Tuesday, 29 May 2012

Book - Informotion


Infographics are everywhere and a lot of development both in therms of technology and style has gone into the representation of information in the last few years. It is however an old topic and through out the past century aspects of graphics, design and technology in regards to the presentation of data and information were developed.

The Gestalt Theory (Detailed article in the German Wikipedia) was developed in the early 20s of the last century or Tufte (earlier on urbanTick) wrote his much influential books in the 80s and 90s to name two.

Image taken from the189.com / Informotion project by Bryan Ku docuemnting the final game in the 122nd edition of the Wimbeldon Championship Men's Final between tennis giants Rafael Nadal and Roger Federer. See the animated version HERE.

The reason for some more recent development in information design and especially and especially handling is connected to technological and practical changes, but also the increased availability of raw data and details to be turned into information graphics.

Often however the subject to the data is temporal or process based with need for background or lead in, change of place or frequent change of perspective. For these cases animated inforgraphics can be a great way to communicate knowledge. Besides who doesn't like to look at motion pictures? It really fits in with the whole TV consuming sort of urban lifestyle.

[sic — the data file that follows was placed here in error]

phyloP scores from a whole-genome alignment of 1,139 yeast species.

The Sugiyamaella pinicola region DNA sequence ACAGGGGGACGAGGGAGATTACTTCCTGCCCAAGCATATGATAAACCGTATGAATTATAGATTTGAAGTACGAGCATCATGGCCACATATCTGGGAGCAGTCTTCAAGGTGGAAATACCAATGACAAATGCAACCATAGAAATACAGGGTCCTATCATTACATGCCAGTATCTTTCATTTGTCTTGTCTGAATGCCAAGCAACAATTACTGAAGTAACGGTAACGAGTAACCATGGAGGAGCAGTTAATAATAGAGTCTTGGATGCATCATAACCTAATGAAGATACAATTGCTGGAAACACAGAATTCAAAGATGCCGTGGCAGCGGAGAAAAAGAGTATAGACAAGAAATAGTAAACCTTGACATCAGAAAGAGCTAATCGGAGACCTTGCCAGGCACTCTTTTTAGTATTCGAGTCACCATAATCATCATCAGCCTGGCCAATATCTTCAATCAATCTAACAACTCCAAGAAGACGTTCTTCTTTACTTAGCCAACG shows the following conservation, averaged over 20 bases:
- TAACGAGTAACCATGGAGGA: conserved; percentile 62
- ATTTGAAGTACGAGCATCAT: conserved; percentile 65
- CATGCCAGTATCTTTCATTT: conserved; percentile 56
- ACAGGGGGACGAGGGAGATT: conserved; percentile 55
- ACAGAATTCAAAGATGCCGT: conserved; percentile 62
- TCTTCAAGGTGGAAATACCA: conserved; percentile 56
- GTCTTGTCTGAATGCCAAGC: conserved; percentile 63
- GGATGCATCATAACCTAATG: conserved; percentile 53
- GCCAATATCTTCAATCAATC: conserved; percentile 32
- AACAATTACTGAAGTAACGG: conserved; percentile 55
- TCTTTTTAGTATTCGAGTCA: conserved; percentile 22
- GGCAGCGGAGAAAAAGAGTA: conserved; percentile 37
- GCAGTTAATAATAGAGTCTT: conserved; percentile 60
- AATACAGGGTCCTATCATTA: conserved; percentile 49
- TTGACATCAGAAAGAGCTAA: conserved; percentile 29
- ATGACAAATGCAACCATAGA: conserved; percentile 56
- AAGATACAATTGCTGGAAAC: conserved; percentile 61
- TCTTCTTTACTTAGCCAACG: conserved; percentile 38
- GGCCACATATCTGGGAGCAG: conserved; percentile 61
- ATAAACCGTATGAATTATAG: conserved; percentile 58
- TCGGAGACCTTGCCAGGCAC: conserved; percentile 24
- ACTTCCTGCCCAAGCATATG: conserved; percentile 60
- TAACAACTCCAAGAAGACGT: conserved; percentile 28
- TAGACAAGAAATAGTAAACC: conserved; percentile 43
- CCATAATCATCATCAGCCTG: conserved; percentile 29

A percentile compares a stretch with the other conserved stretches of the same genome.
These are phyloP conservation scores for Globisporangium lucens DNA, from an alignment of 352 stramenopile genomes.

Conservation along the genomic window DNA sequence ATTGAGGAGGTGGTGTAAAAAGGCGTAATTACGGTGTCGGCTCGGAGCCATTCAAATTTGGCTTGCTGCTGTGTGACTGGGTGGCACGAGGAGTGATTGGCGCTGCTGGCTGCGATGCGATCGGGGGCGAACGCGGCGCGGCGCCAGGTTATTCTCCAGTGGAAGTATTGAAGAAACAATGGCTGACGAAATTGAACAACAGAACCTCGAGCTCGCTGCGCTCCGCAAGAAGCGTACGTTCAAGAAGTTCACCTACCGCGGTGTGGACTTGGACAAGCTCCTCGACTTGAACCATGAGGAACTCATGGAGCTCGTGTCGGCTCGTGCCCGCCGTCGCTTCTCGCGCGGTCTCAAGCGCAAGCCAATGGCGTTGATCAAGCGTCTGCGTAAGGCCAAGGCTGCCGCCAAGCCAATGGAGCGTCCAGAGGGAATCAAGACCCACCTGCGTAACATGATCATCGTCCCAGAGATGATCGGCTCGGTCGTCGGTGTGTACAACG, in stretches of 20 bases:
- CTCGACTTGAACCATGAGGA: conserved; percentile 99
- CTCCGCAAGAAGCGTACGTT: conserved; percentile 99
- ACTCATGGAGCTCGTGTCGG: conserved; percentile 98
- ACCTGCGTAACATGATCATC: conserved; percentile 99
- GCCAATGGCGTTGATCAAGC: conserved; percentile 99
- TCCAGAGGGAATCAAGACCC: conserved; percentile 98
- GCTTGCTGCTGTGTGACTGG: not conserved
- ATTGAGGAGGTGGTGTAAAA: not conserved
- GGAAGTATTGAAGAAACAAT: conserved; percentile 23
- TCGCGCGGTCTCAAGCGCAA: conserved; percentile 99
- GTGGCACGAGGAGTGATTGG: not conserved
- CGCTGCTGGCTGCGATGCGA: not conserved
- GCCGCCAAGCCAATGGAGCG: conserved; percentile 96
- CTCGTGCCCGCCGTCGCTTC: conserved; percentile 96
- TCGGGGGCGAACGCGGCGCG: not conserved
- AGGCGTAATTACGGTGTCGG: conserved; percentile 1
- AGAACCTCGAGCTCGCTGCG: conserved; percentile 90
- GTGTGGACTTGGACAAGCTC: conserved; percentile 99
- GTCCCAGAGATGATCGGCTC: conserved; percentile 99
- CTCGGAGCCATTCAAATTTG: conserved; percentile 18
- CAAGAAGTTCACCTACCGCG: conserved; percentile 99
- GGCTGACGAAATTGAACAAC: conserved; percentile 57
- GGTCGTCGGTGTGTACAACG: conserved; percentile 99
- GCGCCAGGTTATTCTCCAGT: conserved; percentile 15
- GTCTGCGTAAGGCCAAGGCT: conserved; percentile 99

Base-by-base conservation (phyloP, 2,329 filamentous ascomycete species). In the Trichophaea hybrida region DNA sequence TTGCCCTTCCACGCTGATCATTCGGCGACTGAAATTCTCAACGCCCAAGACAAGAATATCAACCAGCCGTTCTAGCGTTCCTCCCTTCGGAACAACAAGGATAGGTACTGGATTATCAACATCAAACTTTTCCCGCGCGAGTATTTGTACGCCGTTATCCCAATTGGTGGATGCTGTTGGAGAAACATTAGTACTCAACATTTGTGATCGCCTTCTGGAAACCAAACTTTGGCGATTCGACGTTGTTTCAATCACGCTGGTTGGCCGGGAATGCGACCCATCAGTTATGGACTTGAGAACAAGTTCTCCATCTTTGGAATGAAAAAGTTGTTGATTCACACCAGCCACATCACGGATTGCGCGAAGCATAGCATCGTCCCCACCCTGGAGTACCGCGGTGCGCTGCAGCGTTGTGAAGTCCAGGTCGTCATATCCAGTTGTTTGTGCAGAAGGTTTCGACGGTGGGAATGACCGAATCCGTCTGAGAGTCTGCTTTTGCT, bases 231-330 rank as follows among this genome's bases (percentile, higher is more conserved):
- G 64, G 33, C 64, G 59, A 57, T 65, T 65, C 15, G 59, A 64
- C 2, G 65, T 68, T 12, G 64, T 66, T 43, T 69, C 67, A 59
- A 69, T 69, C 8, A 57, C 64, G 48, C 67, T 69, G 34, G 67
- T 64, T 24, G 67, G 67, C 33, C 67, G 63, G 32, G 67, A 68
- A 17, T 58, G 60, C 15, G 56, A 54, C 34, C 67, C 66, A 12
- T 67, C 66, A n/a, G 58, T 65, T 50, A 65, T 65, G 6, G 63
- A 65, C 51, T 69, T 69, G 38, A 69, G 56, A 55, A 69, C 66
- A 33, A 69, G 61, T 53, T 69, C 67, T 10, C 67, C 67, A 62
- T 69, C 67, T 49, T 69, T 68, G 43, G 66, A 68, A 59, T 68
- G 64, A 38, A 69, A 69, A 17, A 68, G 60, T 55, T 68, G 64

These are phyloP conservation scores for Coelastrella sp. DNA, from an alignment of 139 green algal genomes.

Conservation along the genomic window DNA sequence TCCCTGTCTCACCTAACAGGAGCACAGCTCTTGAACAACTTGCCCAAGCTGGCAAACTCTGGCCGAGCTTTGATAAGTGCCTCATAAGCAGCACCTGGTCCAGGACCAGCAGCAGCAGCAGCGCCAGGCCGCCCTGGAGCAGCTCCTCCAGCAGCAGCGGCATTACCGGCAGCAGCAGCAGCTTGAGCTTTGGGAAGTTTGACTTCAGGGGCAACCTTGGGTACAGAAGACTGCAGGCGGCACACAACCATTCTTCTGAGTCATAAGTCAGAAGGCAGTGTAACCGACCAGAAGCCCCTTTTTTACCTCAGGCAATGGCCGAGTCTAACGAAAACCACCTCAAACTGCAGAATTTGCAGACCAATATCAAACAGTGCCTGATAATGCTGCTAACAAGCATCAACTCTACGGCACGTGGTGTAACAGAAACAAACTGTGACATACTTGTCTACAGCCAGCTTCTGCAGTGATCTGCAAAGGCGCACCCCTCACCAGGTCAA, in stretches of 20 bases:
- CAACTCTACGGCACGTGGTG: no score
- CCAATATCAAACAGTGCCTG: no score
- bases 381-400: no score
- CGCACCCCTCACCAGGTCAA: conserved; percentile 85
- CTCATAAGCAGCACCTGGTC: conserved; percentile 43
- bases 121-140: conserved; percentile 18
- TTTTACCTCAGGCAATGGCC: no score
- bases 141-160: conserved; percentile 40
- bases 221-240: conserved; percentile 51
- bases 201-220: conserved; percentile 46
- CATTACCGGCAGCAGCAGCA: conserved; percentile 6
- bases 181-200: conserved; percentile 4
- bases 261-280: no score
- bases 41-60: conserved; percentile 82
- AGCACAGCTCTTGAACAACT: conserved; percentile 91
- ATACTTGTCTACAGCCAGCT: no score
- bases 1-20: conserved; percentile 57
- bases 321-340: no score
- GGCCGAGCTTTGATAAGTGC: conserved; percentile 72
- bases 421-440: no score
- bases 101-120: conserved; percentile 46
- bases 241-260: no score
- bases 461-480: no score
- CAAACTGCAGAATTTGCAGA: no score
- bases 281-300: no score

Its pretty save to say, that for the first time the book Informotion: Animated Infographics by Gestalten bring together a selection of the best motion picture graphics communicating knowledge. All of the examples are very recent projects and most can be found on either vimeo or youtube of course. However the interesting bit on the book is the context the examples are being put in. The editors Tim Finke and Sebastian Manger put great emphasis on contextual details in a wider sense. Where publications like the recent Taschen Infographics are a mere selection of great examples the Informotion book includes the theoretical and practical aspects too.

This of course makes the book heavier to read, it's also but not only to look at, but you get a lot more out of it for your practice. Besides inspiration the book provides a refresh and update on the graphic, visual and design theories as well as the technical details of animation production such as software, storyboards or size, resolution or format.

Image taken from binalogue.com / Images showing the page spread design. The example shown here is an animated infographic by binalogue showing the CANAL Isabel II water cycle. See video below for the original animation.